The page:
CEO of Next PR, an award-winning, full-service public relations firm with offices across the U.S.
With a long-standing reputation as ultra-competitive and cutthroat, the PR industry can be a taxing trade. Agencies often juggle client demands with tight deadlines and endure an environment in which there’s no room for error—sometimes, the tiniest mistake can mean immediate termination.
At many firms, management has no qualms about sacrificing their teams’ personal time or mental health to satisfy a marquee brand or secure a hefty retainer. It can be exhausting and quickly lead to job burnout, especially for young professionals. It’s also become completely unsustainable for agencies looking to retain the best and brightest talent.
Today’s workforce has much higher expectations for work-life balance. Having a sense of purpose in their work and feeling valued by their employer is now a requirement. As the “great resignation” has proven, employees are not afraid to quit and go elsewhere to find that balance.
PR firms must focus on doing work that aligns with their core mission and values—it’s essential for attracting and retaining talent. And let’s face it, leaders feel the same way. Just like my team, I also want to spend 40 hours a week doing work that gives me a sense of personal satisfaction and makes the world a better place. I, too, want to feel fulfilled and excited to get up in the morning because I get to do this work, not because I have to do it. I’ve seen firsthand how aligning our work with our values makes our team feel more motivated, passionate and inspired to do their best work for themselves, our agency and our clients.
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Here are five strategies to align your work with your agency’s values and make your firm a better place to work.
Articulate your mission and business principles.
If your mission and values are copied from the generic motivational posters hanging around the office, you’re doing it wrong. Be thoughtful about the type of organization you want to create and articulate a guiding mission relevant and meaningful for your team. For us, that mission is simple: Tell stories to change the world. We devised four principles to put our mission into action and guide our business decisions. Every move we make must be grounded in those principles or we don’t pursue it.
Live your principles.
It’s not enough to post your principles on the wall—you have to live them every day. You can’t say you value innovation and then ignore team members’ ideas every time someone suggests a novel approach. You need to demonstrate what it means to live those values by suggesting actual tasks or behaviors team members can enact to put principles into practice.
You might even consider rewarding your team for doing so. For example, we recently completed an eight-month contest where we provided a list of tasks related to each of our principles, and every team member who completed the tasks was entered in a raffle to win prizes like extra PTO, tech gadgets, travel and spa gift cards. The grand prize winner earned an all-expenses-paid trip to Ireland—a once-in-a-lifetime opportunity she says would never have been possible if it wasn’t for living our principles.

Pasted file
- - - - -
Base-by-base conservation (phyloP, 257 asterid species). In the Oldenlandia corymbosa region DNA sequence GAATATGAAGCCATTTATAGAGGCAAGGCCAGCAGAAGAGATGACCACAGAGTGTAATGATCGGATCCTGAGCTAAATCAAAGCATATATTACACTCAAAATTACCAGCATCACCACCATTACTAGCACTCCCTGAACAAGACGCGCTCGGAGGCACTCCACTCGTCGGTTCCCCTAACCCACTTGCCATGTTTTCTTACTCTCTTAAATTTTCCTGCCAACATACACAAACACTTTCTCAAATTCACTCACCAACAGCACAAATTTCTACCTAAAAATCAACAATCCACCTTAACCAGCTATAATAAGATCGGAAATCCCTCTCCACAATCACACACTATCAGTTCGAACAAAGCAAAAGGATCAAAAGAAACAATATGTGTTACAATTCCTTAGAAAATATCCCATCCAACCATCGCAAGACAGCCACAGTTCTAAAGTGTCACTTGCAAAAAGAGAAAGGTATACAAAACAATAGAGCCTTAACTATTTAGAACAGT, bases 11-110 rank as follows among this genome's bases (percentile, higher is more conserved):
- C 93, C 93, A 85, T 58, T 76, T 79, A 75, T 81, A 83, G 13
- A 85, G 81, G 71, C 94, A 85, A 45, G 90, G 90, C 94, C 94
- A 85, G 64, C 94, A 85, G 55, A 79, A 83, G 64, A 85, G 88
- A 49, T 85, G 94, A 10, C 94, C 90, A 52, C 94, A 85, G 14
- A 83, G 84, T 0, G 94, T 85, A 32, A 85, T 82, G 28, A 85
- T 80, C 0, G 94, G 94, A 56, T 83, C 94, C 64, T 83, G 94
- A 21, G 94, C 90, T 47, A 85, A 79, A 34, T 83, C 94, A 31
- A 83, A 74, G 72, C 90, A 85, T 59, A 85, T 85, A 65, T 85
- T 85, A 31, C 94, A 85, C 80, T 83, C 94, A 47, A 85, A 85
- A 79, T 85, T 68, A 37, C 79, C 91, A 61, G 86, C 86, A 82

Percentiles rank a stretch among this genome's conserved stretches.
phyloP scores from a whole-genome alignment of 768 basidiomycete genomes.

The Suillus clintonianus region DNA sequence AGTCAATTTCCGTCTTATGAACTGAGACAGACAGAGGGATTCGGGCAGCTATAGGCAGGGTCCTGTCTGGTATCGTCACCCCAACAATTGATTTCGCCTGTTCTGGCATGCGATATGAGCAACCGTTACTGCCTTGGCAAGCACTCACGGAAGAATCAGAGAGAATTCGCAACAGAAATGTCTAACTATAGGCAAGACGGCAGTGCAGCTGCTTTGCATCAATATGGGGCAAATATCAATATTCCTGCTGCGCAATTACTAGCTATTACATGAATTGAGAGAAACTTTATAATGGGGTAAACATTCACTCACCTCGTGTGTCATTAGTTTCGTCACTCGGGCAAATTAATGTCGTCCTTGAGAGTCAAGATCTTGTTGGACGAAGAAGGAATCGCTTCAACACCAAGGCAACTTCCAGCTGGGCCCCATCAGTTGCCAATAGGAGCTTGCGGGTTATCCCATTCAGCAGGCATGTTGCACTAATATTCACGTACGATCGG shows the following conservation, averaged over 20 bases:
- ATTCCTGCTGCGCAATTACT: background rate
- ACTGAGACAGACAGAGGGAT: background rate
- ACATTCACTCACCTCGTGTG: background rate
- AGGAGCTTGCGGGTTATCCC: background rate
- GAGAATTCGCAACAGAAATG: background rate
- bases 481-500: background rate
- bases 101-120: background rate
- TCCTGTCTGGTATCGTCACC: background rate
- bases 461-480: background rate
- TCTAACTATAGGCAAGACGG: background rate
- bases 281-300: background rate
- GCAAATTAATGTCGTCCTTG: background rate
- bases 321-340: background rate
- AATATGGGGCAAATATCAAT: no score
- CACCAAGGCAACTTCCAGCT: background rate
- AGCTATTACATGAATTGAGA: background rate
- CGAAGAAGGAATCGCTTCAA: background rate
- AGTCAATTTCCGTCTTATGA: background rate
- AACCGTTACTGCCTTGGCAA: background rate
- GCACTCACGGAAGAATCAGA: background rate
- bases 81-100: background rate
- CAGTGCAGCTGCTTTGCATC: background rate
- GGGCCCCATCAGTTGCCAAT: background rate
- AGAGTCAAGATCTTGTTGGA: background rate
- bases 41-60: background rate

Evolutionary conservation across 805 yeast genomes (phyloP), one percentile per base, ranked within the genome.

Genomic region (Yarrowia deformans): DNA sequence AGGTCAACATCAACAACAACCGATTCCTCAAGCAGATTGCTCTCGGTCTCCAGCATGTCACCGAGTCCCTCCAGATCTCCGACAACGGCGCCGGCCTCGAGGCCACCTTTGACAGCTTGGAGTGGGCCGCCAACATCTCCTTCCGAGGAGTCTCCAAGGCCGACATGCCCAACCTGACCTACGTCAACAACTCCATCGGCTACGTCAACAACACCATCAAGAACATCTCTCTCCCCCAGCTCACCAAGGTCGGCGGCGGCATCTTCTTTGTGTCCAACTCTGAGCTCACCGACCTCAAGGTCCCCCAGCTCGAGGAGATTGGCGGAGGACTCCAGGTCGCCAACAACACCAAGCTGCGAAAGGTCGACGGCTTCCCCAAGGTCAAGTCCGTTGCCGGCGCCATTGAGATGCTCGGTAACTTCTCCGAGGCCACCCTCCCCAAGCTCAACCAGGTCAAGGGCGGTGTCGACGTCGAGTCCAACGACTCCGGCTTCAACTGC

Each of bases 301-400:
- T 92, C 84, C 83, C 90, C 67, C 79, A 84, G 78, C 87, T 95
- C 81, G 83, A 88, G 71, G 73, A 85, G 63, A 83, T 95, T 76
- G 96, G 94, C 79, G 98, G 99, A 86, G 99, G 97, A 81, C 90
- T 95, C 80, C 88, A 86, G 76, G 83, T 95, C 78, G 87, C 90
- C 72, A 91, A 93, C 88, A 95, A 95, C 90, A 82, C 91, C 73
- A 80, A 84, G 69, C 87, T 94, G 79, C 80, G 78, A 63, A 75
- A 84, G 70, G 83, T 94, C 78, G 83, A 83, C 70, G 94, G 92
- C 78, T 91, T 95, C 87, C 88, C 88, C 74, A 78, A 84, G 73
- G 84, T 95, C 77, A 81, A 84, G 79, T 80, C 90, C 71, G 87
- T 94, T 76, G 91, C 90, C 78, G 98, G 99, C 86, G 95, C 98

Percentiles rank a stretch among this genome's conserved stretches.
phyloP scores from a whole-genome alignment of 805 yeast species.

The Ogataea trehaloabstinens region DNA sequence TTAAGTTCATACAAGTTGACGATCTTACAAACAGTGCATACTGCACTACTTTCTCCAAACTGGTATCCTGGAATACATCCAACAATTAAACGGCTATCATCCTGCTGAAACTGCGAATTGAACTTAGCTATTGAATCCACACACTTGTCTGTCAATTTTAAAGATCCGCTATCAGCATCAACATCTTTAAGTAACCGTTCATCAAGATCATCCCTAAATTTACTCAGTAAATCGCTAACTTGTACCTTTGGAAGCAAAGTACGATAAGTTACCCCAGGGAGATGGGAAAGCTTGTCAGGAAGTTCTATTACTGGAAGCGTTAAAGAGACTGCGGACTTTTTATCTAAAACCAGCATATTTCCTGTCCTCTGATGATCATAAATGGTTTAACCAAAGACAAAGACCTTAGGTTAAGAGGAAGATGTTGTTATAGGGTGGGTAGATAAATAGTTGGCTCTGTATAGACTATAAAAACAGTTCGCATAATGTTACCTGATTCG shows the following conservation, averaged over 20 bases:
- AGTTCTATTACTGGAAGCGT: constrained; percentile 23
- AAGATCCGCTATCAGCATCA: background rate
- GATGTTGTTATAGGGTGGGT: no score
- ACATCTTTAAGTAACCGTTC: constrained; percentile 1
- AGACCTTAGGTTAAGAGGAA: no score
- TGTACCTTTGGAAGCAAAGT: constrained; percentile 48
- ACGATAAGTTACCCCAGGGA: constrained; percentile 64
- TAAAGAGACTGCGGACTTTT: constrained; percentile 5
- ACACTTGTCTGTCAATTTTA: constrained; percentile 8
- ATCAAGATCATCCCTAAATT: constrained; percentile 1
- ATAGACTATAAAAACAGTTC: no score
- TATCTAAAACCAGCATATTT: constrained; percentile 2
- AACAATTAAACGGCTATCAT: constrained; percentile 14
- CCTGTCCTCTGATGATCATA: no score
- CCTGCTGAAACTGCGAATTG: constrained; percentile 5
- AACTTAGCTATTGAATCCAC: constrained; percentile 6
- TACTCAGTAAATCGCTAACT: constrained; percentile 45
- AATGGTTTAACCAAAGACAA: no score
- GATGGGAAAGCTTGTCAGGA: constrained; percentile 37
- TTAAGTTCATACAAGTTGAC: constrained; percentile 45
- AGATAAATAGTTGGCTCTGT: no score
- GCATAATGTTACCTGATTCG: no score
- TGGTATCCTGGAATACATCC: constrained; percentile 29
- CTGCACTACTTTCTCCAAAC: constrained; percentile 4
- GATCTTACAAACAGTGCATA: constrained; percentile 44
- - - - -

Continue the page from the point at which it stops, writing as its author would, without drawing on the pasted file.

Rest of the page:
Be selective with clients.
Before taking on new business, we consider a prospective client’s alignment with our mission and culture. Will our team enjoy working on the account? Is it interesting or meaningful? Are there opportunities to learn, grow or make an impact?
Every account must connect to the greater good. We’ve had the opportunity to work with clients like the Sachs Foundation, an organization that is helping bring more Black teachers into the classroom, and Bloom Health Partners, which helps companies prioritize workplace healthcare. We want our team to believe in their work, which manifests in outstanding results for our clients and our firm. In fact, since we started operating this way, we’ve doubled our minimum retainer and increased overall revenue.
Don’t be afraid to say no.
Being selective also means potentially turning down business or walking away from a lucrative opportunity when it doesn’t align. As a leader, you have to care about your team’s mental health and well-being as well as your firm’s reputation more than the payday. We’ve walked away from a hefty retainer after just a few days—even though the project seemed like a perfect fit for our mission—because the client was overbearing and made outrageous demands. We protect our people over profits, and it’s made all the difference in maintaining and retaining a happy, healthy workforce.
Corporate social responsibility should be a big part of your mission. Consider offering volunteer time off (VTO) and Conscious Capitalism programs. At Next PR, every team member is provided 24 hours of VTO per year to support missions and causes they care about. Additionally, each year we choose a business to support with agencywide pro bono work. This year, we’ve selected Brewability, the nation’s first fully inclusive brewery that employs adults with disabilities. These programs support our mission, give our team opportunities to learn and grow, and support PR efforts for clients who couldn’t otherwise afford to hire a firm.
Aligning your agency’s work with your mission must be a core part of your business, as employees increasingly look to the companies they work for to provide a sense of purpose. When personal purpose aligns with organizational purpose, the result is an outstanding culture that fosters stronger engagement, greater loyalty and a drive to succeed.
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Author: Heather Kelly, Forbes Councils Member